In the aftermath of My Lai, more atrocity stories came to light, many told by GIs and veterans themselves. To limit the damage, the Pentagon assembled a secret Vietnam War Crimes Working Group that gathered more than 300 criminal investigation reports, testimonies, and allegations of atrocities, including massacres, murders, rapes, torture, assaults, mutilations, and the execution of prisoners. The purpose of the working group was not to administer justice but to bury the evidence in top-secret classification. The Pentagon framed My Lai as an “isolated incident,” the product of a few “bad apples,” and kept the lid on information and reports regarding other atrocities, including the massacre at My Khe that same day. It refused to investigate many of the allegations by GIs and vets in the interest of keeping the extent of atrocities under wraps. This went beyond public image making, as the generals themselves could be charged with war crimes under international law (in the tradition of the Nuremberg Trials) should a consistent pattern of atrocities and cover-ups be proven.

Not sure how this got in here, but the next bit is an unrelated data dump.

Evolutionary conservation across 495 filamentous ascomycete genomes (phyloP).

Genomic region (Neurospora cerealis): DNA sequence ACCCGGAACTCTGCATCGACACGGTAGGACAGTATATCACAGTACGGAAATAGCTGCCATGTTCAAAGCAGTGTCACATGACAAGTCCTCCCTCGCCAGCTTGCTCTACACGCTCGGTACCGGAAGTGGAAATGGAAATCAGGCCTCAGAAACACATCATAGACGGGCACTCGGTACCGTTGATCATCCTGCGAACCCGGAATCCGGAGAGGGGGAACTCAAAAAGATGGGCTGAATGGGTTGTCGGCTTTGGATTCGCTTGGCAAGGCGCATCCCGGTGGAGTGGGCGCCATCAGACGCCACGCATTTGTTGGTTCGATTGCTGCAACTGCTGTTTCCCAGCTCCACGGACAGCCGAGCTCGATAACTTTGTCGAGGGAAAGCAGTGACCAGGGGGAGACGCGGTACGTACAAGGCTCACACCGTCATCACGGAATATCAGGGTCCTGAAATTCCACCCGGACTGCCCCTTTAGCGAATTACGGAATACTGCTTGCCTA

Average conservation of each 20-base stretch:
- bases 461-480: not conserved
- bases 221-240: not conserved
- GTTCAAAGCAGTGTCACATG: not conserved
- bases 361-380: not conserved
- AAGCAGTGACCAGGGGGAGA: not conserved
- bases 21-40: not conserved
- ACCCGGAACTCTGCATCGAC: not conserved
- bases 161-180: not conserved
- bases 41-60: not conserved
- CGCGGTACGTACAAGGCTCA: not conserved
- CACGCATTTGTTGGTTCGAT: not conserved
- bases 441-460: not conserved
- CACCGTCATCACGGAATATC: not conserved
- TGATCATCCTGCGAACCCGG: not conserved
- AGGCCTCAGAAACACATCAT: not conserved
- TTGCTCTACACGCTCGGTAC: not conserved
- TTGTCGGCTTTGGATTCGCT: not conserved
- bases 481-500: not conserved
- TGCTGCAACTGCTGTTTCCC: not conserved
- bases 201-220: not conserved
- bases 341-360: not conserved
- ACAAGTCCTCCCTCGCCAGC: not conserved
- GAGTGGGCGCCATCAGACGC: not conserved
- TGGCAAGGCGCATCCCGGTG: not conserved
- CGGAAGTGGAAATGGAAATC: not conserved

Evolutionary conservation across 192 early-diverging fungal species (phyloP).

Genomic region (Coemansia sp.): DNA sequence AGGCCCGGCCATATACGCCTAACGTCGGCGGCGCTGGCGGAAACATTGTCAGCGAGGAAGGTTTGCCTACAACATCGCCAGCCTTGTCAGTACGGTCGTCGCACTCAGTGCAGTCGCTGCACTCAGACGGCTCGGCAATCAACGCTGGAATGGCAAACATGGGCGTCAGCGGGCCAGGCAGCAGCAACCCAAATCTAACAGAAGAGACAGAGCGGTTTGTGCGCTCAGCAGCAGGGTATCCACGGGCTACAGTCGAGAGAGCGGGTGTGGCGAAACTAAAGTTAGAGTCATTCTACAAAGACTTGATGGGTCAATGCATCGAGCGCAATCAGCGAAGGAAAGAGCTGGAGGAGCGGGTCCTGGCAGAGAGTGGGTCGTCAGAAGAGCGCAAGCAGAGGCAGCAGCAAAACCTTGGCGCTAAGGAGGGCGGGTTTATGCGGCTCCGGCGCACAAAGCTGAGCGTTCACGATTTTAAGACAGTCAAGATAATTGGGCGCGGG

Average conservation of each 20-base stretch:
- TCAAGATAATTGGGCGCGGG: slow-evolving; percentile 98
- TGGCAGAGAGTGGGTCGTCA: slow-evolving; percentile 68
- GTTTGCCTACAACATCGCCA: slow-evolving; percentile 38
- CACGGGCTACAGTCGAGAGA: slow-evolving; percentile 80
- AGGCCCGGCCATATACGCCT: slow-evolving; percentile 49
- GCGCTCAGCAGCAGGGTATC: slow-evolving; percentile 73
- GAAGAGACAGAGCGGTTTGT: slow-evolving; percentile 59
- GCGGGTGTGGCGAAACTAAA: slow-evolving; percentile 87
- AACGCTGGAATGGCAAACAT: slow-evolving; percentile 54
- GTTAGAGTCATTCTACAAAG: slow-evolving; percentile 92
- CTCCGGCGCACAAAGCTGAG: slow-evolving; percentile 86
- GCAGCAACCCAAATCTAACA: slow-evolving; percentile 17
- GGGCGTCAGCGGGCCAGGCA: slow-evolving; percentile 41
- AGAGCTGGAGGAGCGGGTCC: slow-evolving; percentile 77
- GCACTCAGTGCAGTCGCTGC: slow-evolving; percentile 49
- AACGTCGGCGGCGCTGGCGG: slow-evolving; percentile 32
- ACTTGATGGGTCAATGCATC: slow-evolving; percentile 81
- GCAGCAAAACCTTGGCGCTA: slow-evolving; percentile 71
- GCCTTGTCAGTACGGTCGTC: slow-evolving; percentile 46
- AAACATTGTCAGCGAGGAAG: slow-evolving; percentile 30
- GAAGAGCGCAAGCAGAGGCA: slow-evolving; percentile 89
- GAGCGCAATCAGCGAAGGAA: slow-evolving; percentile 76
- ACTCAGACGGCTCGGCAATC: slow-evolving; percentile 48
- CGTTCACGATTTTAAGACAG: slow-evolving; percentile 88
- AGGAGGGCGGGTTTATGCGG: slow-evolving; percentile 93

On June 8, 1969, President Richard Nixon met with South Vietnamese President Nguyen Van Thieu at Midway Island in the Pacific and announced that 25,000 U.S. troops would be withdrawn by the end of August. Thus began the gradual withdrawal of U.S. troops, theoretically to be replaced by ARVN troops. Labeled “Vietnamization” by Secretary of Defense Melvin Laird, the policy sought to reverse the Americanization of the war, notwithstanding the fact that there was no possibility of the South Vietnamese winning the war on their own. The shift in policy may be attributed to domestic opposition to the war – a political reality – rather than to any military strategy for winning the war or even achieving a stalemate. According to Department of Defense statistics, U.S. troop levels fell from 539,000 in June 1969 to 415,000 in June 1970; 239,000 in June 1971; 47,000 in June 1972; and 21,500 in January 1973.